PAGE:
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Natural, Historical and Archaeological Aspects

Natural

Steele’s Island is a unique holiday destination, in that its idyllic location is secluded, yet central to the state's capital city and airport, and popular tourist attractions. It consists of seventeen acres of natural flora and fauna and provides guests with tranquility and privacy, and the opportunity to relax and rejuvenate whilst on holiday or attending a conference.On a walk around and over the island, you can find more than sixty different species of native plants and forty different species of birdlife in their natural habitat, not to forget the wallabies, possums, echidnas, blue tongue lizards, rabbits and wombats that inhabit the island.

Archaeological

For forty thousand years, Steele’s Island was home to generations of indigenous families, whose diet consisted mainly of the oysters that grow just off the island’s shores.  As a result, the island has a beautiful, significant and protected site that relates to the original inhabitants.

Historical

During the convict era, in the early eighteen hundreds, the island was part of a land package purchased by Joseph Steele, one of the first settlers in the Carlton area (land grants in the area began in 1812) who had also received land grants in the area.  Life for the first families in the area was hard and somewhat hazardous, typical of life for early settlers.  Joseph built historic Carlton House on the banks of the Carlton River and was a good 'mate' of O'Hara Booth, one of the commandants at the Port Arthur penal settlement at the time.  He is buried with his wife and several of his children in a graveyard not far from the island, near the site of the first church, schoolhouse and post office built in the area.  The remains of the church and the original post office, one of the oldest and longest serving post office buildings in Australia (1842-1949), still stand on the banks of the Carlton River.  These buildings can be seen from the river whist kayaking, or from the road when traveling through Carlton on the alternative route to Dunalley on the way to Port Arthur.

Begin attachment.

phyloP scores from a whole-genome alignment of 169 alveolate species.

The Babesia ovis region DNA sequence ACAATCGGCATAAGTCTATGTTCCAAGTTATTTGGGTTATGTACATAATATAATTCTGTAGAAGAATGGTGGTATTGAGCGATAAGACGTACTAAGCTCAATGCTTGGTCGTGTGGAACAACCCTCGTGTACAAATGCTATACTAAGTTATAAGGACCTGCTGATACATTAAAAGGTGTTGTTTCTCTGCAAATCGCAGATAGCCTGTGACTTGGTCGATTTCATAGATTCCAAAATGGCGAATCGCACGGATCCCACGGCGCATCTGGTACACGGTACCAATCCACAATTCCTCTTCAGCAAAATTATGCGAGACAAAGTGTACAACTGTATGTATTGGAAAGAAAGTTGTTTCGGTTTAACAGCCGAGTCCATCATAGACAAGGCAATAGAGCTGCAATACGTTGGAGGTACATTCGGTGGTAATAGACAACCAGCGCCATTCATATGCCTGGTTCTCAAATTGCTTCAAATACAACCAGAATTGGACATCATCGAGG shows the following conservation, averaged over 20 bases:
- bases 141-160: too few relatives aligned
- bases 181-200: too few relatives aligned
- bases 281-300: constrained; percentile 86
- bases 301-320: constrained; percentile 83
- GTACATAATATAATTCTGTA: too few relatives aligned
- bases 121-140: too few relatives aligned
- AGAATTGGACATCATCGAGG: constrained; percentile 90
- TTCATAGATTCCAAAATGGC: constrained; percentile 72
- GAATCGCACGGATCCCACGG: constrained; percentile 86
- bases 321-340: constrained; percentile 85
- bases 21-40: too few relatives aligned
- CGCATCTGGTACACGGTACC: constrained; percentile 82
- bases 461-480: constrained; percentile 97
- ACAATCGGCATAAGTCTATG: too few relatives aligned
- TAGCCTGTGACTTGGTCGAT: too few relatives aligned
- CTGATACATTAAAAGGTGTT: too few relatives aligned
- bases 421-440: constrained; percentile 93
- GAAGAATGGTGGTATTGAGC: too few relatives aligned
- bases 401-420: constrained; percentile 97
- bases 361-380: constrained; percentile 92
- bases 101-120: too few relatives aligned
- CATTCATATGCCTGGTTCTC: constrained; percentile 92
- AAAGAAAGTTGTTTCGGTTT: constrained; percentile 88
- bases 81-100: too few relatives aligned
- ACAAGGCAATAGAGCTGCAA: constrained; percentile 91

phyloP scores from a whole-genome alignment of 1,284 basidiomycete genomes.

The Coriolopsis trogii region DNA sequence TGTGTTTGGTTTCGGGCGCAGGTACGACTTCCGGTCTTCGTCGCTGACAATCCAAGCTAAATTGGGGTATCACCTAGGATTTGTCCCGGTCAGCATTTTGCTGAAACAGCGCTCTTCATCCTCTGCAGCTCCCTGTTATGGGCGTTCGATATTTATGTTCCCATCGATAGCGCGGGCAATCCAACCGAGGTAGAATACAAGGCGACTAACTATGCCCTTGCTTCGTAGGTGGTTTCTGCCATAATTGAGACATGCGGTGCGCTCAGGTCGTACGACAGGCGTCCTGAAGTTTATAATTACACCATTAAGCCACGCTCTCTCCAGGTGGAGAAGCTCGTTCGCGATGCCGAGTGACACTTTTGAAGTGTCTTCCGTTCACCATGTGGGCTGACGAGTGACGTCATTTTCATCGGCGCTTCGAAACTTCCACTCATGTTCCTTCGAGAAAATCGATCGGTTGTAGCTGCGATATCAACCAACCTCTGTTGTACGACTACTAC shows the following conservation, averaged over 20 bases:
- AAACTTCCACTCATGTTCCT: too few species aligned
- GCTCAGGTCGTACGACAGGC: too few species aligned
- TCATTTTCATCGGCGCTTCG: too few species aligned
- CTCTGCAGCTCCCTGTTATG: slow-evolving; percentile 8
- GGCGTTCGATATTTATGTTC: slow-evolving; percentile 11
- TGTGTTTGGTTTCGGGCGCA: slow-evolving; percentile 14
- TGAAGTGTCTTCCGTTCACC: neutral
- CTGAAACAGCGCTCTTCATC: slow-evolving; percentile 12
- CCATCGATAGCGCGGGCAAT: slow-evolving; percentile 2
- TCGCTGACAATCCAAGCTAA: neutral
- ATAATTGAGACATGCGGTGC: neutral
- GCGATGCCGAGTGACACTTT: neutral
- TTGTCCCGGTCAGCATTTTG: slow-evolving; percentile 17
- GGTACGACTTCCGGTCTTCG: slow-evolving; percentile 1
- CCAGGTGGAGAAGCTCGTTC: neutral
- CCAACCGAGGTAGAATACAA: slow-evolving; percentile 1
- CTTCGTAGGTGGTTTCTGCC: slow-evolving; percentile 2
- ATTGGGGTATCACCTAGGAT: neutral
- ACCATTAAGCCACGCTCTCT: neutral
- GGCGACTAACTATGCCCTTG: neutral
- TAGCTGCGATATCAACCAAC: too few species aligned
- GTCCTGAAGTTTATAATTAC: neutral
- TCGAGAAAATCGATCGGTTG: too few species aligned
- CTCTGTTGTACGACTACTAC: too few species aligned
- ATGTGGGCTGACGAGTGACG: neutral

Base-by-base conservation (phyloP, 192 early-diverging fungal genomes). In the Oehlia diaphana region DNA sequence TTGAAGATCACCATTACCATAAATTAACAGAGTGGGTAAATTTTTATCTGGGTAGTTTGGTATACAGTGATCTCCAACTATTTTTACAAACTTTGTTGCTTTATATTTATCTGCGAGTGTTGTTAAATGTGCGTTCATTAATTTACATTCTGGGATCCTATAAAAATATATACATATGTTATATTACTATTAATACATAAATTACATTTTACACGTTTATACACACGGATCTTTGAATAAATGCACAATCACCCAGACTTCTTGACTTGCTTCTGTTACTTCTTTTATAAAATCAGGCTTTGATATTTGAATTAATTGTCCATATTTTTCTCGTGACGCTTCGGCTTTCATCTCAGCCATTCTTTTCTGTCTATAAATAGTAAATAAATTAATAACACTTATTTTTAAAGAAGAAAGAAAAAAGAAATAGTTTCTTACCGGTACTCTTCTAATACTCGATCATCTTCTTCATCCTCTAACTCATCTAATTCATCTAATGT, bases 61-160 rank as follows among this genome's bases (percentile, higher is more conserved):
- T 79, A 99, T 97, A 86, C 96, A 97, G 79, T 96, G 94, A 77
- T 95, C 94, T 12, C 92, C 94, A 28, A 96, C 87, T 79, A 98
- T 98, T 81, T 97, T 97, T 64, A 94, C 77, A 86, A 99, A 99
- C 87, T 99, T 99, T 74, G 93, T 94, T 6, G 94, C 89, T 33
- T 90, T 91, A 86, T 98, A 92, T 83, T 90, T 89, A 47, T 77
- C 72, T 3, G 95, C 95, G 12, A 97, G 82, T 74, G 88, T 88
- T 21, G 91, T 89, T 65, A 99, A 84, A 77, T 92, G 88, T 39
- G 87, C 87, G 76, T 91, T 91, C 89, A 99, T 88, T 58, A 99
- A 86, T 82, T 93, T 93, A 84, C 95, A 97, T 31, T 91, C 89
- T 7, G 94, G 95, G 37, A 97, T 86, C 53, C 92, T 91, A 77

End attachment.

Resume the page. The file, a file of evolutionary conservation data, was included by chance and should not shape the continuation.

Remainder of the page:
To reduce the threat of snake bite and bushranger attacks experienced on the inland route, according to folklore, the convicts were often walked from Port Arthur along the coastline to what is now known as Primrose Sands.  They then waded across the Carlton River at low tide and walked around the shores of Steele’s Island to Dodges Ferry.  From there they were taken by sea vessel to Seven Mile Beach to continue their journey on foot to Hobart Town.

Educational Groups

Steele’s Island provides the perfect backdrop for educational groups.  Photographers, artists, club members and birdwatchers as well as, hobby, sport and nature groups appreciate the natural experience, together with the learning and activity options available due to the unique location and natural resources of the island.